document, viz., ‘my living will & Attorney authorization’ which can be
presented to hospital for appropriate action in the event of the executant
being admitted to the hospital with serious illness which may threaten
termination of life of the executant or in the alternative, issue
appropriate guidelines to this effect and to appoint an Expert Committee
consisting of doctors, social scientists and lawyers to study into the
aspect of issuing guidelines regarding execution of ‘Living Wills’.

2) On 19.06.2002 and 25.06.2002, the petitioner-Society had written
letters to the Ministry of Law, Justice and Company Affairs and the
Ministry of Health and Family Welfare with a similar prayer as in this writ
petition. Concurrently, the petitioner also wrote letters to the State
Governments in this regard, as hospitals come within the jurisdiction of
both the State Governments and the Union of India.

3) In the above said communication, the petitioner had emphasized the
need for a law to be passed which would authorize the execution of the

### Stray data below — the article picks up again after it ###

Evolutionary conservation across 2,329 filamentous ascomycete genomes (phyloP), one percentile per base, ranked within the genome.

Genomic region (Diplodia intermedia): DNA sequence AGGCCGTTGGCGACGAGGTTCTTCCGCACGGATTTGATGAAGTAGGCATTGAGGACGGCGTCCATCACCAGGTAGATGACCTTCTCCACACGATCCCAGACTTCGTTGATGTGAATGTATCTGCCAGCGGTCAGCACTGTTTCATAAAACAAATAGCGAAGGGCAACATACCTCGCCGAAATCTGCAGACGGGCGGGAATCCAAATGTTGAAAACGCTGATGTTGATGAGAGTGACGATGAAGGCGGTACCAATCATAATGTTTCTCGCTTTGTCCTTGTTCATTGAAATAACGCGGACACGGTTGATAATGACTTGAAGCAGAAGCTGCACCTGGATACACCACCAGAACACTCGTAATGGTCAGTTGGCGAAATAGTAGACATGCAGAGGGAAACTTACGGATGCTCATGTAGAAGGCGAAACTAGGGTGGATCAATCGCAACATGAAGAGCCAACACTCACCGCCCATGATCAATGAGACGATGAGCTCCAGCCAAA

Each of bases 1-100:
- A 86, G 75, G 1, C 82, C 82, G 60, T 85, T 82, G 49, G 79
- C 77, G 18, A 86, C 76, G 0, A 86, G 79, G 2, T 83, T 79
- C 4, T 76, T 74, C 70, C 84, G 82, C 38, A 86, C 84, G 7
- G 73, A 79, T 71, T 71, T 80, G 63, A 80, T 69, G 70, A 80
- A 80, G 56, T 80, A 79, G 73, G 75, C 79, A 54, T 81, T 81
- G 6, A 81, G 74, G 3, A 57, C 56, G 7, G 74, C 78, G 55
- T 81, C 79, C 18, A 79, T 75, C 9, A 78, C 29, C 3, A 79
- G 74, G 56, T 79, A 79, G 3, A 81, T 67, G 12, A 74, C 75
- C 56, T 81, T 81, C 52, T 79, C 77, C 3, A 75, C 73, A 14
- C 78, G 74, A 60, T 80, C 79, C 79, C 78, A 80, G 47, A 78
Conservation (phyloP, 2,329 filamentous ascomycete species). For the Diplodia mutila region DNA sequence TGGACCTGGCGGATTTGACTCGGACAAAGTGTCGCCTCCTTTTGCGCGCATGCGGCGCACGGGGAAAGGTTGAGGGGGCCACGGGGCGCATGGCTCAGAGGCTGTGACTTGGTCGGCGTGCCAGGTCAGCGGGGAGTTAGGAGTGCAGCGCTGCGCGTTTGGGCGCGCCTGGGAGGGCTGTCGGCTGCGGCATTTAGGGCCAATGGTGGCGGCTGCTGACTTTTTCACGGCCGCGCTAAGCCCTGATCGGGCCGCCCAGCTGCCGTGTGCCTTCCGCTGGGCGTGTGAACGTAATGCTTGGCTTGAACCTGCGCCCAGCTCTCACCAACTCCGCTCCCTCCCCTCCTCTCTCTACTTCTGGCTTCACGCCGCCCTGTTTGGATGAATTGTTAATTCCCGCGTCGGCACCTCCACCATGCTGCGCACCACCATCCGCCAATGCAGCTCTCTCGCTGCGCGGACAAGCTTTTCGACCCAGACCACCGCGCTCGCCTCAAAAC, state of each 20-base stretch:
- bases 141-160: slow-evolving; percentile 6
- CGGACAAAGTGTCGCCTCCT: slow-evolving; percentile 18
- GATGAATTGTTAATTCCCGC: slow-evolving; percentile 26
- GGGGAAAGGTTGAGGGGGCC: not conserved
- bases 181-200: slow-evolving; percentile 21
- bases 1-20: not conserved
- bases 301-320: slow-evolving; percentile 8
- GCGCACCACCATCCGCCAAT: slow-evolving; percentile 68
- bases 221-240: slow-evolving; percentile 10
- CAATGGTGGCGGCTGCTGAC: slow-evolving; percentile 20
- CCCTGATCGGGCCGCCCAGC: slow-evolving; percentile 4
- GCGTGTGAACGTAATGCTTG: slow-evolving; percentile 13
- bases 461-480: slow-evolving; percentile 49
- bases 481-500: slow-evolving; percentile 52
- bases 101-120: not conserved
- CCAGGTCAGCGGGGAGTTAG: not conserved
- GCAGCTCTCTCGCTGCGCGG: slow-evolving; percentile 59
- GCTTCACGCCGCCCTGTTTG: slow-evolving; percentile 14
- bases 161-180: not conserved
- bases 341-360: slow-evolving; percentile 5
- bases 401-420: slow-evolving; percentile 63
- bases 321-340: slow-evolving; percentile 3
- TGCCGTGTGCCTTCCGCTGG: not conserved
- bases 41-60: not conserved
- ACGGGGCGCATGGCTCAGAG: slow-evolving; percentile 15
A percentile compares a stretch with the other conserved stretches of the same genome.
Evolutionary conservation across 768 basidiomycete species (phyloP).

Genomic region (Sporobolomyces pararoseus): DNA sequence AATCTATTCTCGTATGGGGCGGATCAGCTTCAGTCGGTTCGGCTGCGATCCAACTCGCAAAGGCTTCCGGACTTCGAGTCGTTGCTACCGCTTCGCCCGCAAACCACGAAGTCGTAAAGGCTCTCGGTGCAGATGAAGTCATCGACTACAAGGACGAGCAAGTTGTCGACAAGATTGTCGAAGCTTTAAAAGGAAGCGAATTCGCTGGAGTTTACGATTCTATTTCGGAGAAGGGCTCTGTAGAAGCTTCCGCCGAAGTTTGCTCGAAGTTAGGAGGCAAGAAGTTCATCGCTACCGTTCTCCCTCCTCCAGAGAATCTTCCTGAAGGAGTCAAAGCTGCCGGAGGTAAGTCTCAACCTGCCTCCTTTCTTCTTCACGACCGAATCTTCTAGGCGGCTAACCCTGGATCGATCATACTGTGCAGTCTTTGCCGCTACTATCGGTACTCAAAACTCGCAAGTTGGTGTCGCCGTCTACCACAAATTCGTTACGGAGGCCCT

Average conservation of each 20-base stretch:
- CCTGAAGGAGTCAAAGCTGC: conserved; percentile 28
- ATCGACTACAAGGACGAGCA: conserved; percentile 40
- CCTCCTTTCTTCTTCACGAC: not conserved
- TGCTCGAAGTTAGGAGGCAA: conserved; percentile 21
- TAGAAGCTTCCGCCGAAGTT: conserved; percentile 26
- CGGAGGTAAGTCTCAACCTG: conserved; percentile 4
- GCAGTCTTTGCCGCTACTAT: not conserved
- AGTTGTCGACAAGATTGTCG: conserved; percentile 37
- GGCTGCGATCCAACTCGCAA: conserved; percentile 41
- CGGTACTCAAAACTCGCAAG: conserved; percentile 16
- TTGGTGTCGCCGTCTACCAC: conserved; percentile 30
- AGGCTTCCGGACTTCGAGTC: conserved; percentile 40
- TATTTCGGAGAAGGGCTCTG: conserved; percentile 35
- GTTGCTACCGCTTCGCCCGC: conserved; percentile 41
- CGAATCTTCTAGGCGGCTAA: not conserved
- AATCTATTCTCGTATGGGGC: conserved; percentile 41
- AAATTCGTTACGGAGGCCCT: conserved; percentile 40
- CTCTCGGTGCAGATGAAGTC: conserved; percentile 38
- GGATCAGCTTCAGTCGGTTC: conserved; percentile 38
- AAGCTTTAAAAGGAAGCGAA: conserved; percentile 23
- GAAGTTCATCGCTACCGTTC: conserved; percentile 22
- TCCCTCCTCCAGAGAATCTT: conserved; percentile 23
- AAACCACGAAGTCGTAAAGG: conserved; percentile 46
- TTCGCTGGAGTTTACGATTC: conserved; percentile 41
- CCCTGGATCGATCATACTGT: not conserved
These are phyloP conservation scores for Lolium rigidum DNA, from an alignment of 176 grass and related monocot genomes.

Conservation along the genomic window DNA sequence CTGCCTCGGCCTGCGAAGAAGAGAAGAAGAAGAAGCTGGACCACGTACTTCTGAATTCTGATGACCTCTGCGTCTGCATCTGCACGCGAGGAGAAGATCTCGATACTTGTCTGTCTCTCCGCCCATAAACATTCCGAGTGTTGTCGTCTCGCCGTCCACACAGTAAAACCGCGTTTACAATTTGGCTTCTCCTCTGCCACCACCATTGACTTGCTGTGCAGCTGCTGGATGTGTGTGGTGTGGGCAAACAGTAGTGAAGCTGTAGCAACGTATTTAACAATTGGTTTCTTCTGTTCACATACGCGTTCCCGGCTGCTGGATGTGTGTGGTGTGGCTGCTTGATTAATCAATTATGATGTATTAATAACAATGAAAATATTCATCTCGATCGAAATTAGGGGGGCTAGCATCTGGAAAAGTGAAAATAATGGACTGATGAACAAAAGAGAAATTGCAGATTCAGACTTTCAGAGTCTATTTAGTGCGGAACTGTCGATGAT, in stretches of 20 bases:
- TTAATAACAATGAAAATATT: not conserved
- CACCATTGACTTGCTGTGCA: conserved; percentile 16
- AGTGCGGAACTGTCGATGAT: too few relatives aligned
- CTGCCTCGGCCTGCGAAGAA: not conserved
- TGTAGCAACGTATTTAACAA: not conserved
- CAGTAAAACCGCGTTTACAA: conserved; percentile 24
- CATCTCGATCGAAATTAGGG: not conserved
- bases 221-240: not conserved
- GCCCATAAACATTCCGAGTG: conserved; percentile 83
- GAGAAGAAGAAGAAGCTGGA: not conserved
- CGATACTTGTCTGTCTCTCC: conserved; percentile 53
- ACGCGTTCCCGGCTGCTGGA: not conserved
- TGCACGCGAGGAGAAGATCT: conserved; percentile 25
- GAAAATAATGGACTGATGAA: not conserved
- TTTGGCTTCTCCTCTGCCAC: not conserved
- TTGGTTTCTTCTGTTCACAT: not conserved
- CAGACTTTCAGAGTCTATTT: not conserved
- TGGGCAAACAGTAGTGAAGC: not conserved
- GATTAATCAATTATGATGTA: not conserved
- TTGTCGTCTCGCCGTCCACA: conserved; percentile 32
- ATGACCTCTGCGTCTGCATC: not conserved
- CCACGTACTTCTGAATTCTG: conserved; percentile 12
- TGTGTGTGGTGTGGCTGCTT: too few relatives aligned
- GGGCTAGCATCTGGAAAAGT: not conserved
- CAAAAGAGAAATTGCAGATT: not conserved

‘Living Will & Attorney Authorization’. Further, in the second letter, the
petitioner-Society particularly relied on the decision of this Court in
Gian Kaur vs. State of Punjab (1996) 2 SCC 648 to support its request.
Since no reply has been received, the petitioner-Society has preferred this
writ petition.

4) Heard Mr. Prashant Bhushan, learned counsel for the petitioner-
Society, Mr. Sidharth Luthra, learned Additional Solicitor General for the
Union of India and Mr. V.A. Mohta, learned Senior Counsel and Mr. Praveen
Khattar, learned counsel for the intervenors.

Contentions:

5) According to the petitioner-Society, the citizens who are suffering
from chronic diseases and/or are at the end of their natural life span and
are likely to go into a state of terminal illness or permanent vegetative
state are deprived of their rights to refuse cruel and unwanted medical
treatment like feeding through hydration tubes, being kept on ventilator
and other life supporting machines, in order to artificially prolong their